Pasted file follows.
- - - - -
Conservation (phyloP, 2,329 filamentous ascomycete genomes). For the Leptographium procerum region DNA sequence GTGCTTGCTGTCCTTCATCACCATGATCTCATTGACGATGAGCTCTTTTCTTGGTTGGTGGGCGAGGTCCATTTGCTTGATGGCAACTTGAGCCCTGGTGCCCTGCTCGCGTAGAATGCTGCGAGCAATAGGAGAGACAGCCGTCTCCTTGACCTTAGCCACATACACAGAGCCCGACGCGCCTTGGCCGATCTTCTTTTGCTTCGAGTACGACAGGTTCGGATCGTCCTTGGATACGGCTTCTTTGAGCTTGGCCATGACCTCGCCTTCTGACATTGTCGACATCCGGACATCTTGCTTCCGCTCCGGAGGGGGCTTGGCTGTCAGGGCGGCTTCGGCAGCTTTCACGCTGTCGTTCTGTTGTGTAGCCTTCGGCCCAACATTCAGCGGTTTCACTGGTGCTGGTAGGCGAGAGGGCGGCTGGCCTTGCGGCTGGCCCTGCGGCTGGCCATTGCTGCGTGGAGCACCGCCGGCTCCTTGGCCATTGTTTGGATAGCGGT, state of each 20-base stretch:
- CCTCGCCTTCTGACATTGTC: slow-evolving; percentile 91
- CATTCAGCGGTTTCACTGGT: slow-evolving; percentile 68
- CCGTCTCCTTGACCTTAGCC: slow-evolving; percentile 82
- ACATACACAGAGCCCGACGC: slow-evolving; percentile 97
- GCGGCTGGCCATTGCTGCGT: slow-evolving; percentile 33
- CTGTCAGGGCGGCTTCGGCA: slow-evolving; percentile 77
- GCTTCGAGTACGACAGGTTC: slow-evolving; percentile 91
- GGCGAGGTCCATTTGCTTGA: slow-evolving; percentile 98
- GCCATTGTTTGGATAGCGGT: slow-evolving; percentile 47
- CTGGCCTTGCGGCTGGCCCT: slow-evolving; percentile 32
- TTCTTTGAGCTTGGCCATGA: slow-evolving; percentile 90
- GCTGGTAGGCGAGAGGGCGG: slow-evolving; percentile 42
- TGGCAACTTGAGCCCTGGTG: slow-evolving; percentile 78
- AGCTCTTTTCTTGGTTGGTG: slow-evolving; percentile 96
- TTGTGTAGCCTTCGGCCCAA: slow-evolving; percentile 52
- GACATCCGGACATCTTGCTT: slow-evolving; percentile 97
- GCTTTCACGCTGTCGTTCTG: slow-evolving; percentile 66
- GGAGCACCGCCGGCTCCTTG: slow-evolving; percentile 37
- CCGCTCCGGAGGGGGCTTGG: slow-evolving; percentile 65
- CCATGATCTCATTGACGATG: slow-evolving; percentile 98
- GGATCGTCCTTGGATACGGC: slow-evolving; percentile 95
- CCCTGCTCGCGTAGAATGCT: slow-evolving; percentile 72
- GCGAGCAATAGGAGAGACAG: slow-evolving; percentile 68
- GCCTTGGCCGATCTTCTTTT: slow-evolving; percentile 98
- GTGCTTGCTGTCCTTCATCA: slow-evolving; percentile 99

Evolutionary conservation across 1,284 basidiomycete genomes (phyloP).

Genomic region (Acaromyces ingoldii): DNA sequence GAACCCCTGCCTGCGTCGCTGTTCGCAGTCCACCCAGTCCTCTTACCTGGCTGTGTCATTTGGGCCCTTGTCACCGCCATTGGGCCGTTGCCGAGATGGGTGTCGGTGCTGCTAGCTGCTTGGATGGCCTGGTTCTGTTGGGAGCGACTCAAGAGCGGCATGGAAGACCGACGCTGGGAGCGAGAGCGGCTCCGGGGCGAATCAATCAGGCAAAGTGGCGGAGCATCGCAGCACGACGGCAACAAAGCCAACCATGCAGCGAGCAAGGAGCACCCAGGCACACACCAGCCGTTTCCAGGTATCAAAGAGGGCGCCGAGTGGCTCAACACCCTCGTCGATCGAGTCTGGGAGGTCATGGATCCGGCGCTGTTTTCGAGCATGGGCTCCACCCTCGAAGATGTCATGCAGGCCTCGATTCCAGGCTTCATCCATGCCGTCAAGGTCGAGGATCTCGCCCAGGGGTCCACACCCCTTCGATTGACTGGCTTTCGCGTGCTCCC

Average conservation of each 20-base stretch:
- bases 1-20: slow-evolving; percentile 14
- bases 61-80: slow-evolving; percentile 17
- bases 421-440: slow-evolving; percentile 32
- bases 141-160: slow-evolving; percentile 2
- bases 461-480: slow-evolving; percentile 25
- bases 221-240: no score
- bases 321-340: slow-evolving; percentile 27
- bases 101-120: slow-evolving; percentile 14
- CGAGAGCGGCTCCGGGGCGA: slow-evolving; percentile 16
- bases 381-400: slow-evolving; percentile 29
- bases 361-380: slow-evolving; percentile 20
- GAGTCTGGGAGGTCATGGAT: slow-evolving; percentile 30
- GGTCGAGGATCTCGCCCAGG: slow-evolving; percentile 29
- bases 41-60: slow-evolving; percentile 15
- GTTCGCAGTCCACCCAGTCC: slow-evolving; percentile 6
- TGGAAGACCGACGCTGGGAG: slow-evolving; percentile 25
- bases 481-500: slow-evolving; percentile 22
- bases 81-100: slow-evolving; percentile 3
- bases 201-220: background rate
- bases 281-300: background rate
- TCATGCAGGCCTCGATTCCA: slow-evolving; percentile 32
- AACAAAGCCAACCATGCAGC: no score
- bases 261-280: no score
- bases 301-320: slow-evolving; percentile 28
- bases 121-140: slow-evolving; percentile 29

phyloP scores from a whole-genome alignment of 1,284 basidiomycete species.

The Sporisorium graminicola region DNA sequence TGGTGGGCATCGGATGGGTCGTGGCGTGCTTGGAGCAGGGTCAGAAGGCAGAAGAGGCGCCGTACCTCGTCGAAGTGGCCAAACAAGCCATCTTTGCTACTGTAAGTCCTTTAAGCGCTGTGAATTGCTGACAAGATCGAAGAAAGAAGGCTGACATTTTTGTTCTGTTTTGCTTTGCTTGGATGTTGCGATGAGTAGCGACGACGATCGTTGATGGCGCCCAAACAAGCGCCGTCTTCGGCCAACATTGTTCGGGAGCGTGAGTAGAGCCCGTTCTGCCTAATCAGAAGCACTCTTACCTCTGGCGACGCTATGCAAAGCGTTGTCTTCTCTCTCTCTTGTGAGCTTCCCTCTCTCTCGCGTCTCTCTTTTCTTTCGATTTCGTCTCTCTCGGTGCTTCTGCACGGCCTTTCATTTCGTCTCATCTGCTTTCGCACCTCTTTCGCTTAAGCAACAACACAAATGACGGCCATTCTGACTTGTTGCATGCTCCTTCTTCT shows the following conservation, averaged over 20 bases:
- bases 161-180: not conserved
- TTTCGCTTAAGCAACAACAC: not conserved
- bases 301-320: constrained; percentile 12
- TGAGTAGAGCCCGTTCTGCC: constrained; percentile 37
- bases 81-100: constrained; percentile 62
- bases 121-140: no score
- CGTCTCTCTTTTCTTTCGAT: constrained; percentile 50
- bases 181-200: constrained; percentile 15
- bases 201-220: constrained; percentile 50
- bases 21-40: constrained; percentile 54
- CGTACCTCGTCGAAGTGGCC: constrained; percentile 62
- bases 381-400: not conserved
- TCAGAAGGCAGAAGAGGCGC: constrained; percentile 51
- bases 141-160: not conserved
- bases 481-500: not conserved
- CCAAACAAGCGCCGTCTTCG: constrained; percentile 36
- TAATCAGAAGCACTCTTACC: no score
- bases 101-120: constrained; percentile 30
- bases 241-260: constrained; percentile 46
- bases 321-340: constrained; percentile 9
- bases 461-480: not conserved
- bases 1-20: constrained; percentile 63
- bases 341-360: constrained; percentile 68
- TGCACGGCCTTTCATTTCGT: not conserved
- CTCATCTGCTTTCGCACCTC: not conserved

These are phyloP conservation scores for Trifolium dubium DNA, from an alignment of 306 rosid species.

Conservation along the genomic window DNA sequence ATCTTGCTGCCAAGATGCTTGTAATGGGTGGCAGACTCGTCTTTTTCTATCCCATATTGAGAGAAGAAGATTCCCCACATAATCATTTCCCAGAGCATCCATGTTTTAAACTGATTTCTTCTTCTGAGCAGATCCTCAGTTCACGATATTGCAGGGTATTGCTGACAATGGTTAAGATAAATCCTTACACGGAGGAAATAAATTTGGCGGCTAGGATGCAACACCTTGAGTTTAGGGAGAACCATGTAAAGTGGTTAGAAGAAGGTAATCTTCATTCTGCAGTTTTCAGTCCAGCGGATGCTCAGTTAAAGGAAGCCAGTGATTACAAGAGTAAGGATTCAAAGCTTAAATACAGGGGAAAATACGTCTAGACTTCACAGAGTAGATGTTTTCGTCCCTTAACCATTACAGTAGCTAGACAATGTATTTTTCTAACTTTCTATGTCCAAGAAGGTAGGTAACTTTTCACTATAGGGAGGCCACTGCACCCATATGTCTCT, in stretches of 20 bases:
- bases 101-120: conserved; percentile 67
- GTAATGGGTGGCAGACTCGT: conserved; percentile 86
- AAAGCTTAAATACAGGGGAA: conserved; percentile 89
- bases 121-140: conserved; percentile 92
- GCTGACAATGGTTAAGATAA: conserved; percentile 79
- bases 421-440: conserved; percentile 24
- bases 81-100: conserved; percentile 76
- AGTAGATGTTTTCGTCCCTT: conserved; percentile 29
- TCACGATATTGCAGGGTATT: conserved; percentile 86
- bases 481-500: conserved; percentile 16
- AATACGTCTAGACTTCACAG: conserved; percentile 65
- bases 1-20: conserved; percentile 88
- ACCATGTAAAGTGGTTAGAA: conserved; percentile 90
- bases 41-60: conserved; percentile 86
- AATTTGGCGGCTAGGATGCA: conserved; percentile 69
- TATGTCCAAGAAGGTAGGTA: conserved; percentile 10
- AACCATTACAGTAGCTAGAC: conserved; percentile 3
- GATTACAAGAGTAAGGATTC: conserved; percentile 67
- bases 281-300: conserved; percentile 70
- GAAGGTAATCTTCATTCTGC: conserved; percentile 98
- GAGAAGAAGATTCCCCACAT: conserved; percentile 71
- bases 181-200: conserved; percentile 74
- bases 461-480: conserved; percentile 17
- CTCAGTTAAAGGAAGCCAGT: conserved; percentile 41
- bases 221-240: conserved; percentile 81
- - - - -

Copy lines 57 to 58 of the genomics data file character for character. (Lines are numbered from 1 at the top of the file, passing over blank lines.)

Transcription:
- bases 161-180: not conserved
- TTTCGCTTAAGCAACAACAC: not conserved